Inspired and captivated by his experiences in Taiwan, and with a Taiwanese wife and child, Tony decided to move back there and continue his work as an Indigenous culture advocate. In 2009, his journey would continue. He moved back to Taiwan, where his mother had come from, the great-granddaughter of someone like Yaki Vinai perhaps, who had started life high in the mountains, and had a facial tattoo she had earned as a sign of respect.

For many indigenous voyagers, the journey back is also the journey forward into a world where their identity is reclaimed. But how to define the journey of someone like Tony? According to a DNA test he did, he’s part White, part Han, and part Austronesian. He was raised around the world and educated in America. So, is he really Atayal, or is that just a hat he puts on for public events?

I asked Tony about his identity and the answer was complicated, naturally.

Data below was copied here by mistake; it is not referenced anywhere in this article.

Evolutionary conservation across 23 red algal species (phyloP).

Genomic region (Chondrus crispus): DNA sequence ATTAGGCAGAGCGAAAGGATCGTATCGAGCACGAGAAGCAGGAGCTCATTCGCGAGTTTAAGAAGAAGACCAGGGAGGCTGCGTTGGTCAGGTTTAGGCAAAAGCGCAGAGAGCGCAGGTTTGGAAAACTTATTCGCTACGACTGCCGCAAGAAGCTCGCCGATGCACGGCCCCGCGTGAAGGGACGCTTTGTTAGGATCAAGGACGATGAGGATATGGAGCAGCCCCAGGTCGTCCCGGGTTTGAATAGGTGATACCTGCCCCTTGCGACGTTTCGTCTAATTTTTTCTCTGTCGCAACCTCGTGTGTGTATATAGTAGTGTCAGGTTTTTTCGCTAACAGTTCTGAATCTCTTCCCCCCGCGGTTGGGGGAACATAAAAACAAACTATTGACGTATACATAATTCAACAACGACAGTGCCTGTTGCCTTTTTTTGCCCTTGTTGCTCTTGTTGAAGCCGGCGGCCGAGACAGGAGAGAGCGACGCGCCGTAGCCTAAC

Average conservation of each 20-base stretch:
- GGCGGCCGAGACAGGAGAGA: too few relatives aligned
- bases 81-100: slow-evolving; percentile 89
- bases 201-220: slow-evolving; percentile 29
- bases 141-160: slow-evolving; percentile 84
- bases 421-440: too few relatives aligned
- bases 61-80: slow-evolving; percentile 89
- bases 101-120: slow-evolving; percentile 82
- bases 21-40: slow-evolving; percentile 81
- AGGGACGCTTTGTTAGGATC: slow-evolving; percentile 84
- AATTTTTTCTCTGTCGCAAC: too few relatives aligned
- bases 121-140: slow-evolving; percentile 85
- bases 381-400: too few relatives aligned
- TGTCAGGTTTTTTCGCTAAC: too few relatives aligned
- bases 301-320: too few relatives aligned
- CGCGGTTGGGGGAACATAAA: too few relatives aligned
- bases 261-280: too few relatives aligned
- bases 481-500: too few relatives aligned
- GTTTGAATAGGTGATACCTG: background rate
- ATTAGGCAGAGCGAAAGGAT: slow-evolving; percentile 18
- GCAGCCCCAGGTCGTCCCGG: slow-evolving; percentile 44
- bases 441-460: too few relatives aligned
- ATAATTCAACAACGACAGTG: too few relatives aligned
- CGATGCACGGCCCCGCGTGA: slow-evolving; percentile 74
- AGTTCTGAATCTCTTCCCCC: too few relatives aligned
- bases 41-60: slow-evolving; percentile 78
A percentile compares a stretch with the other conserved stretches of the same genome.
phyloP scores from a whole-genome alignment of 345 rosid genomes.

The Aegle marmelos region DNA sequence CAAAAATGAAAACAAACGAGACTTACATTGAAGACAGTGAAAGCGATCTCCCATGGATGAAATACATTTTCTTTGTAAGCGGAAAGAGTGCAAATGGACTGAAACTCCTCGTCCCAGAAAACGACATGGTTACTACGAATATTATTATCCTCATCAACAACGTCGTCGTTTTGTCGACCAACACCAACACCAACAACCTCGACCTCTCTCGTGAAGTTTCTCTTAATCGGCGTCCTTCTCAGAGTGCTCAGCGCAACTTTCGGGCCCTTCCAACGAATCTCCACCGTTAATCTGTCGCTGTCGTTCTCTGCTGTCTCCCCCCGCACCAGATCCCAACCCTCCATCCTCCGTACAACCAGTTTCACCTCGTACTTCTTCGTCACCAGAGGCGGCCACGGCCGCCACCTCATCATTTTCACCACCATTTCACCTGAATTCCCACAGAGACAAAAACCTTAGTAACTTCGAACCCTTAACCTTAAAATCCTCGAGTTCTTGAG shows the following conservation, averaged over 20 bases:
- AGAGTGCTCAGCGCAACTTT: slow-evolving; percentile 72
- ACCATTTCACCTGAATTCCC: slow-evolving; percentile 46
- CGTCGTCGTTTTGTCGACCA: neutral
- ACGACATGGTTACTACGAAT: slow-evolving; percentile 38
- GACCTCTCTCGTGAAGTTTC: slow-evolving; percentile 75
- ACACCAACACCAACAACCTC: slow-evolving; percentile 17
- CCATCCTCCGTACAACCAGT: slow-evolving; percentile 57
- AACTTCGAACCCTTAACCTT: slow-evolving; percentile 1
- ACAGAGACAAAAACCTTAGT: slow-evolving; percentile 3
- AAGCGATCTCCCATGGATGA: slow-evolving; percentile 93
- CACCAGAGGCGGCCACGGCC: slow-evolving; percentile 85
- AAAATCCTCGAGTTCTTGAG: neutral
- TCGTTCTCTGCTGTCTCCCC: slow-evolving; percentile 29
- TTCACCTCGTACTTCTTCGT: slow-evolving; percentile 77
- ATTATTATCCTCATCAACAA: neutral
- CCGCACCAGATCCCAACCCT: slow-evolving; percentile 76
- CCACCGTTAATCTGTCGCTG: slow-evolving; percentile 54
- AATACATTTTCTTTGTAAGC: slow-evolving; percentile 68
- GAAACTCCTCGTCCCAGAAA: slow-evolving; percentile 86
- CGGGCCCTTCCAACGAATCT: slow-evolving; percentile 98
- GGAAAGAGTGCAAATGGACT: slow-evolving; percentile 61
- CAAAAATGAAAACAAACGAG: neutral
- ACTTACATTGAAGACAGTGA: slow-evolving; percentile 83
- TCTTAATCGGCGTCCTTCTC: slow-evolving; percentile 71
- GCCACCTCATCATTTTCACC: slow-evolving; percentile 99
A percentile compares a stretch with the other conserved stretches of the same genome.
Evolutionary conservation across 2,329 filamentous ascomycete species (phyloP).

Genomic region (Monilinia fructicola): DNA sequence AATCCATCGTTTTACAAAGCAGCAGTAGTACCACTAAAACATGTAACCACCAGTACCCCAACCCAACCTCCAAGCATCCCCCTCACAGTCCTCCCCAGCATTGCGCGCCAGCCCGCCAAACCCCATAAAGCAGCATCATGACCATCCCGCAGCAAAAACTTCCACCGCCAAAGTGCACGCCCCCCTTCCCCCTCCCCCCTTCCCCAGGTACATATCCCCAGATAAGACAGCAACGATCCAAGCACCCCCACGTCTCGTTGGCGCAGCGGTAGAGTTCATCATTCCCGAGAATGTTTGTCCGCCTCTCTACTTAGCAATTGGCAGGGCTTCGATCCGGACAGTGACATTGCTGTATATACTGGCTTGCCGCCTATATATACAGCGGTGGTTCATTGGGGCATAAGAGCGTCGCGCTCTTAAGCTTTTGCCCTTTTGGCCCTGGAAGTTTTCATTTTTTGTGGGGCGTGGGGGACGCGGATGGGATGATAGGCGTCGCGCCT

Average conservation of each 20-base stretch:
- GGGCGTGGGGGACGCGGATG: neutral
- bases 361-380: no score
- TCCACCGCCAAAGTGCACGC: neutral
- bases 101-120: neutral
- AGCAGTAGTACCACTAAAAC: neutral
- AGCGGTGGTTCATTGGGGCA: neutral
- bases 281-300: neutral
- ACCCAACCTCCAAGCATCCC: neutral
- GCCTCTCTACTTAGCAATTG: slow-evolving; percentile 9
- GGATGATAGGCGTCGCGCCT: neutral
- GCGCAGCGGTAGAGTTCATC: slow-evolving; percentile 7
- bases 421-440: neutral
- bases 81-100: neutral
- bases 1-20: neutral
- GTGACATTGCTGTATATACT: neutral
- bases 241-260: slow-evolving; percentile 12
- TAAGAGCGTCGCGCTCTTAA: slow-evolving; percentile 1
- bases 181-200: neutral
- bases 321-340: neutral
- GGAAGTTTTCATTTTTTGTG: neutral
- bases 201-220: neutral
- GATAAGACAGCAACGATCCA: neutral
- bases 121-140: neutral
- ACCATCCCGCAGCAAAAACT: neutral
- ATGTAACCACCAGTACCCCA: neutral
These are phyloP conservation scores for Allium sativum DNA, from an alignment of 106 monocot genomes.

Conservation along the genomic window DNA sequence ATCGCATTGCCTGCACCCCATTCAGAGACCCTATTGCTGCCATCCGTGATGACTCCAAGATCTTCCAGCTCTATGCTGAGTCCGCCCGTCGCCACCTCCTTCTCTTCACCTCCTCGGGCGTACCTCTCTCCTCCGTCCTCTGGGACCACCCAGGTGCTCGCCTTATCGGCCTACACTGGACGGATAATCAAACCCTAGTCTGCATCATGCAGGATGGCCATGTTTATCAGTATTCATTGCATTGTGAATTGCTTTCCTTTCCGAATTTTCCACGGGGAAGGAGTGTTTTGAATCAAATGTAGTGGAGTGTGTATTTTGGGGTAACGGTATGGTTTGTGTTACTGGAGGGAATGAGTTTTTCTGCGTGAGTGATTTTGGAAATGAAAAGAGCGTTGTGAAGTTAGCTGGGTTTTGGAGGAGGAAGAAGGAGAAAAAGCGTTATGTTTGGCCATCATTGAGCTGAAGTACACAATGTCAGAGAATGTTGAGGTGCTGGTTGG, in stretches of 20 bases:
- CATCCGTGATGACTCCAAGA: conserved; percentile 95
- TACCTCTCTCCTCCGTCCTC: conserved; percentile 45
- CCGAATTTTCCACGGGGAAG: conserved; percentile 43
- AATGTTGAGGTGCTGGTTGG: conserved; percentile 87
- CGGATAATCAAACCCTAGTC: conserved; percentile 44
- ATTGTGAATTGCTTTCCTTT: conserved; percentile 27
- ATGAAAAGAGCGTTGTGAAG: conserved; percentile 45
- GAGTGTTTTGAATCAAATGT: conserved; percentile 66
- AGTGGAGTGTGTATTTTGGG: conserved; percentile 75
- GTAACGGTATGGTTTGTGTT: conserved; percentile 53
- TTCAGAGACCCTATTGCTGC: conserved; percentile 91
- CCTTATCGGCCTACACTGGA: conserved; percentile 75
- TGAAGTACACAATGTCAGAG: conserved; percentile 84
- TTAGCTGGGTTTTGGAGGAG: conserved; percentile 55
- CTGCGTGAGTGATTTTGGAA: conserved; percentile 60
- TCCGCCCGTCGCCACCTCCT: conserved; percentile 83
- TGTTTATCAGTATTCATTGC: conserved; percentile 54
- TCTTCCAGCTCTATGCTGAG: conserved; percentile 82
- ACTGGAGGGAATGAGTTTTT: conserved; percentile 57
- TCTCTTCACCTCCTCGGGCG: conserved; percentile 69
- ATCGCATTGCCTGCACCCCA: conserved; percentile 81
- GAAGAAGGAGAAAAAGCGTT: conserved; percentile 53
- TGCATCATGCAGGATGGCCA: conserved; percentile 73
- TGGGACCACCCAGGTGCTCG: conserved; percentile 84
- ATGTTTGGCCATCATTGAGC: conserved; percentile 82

“The Taiwan identity is not clear. Some people say they’re Taiwanese and some people say they’re Chinese. It’s just a matter of how you feel about yourself. And it’s about what people in other countries recognize. So, say you’re Taiwanese: a lot of people don’t know what that means in America. So, I used to call myself Asian-American, but as a mixed-race person with a White father and an Asian mother. But the Asian part is also a little cloudy because of the indigenous heritage.”

Tony said: “When you’re a mixed-race person, I used to think that it put me at a disadvantage. A lot of mixed-race people have to go through a stigma of not being accepted from one race or the other because they are different. But as you get older and more mature, it’s either a disadvantage or an advantage depending on how you choose to see it for yourself. It can be a great opportunity itself. I’ve taken on the opportunity of being a bridge between two cultures.”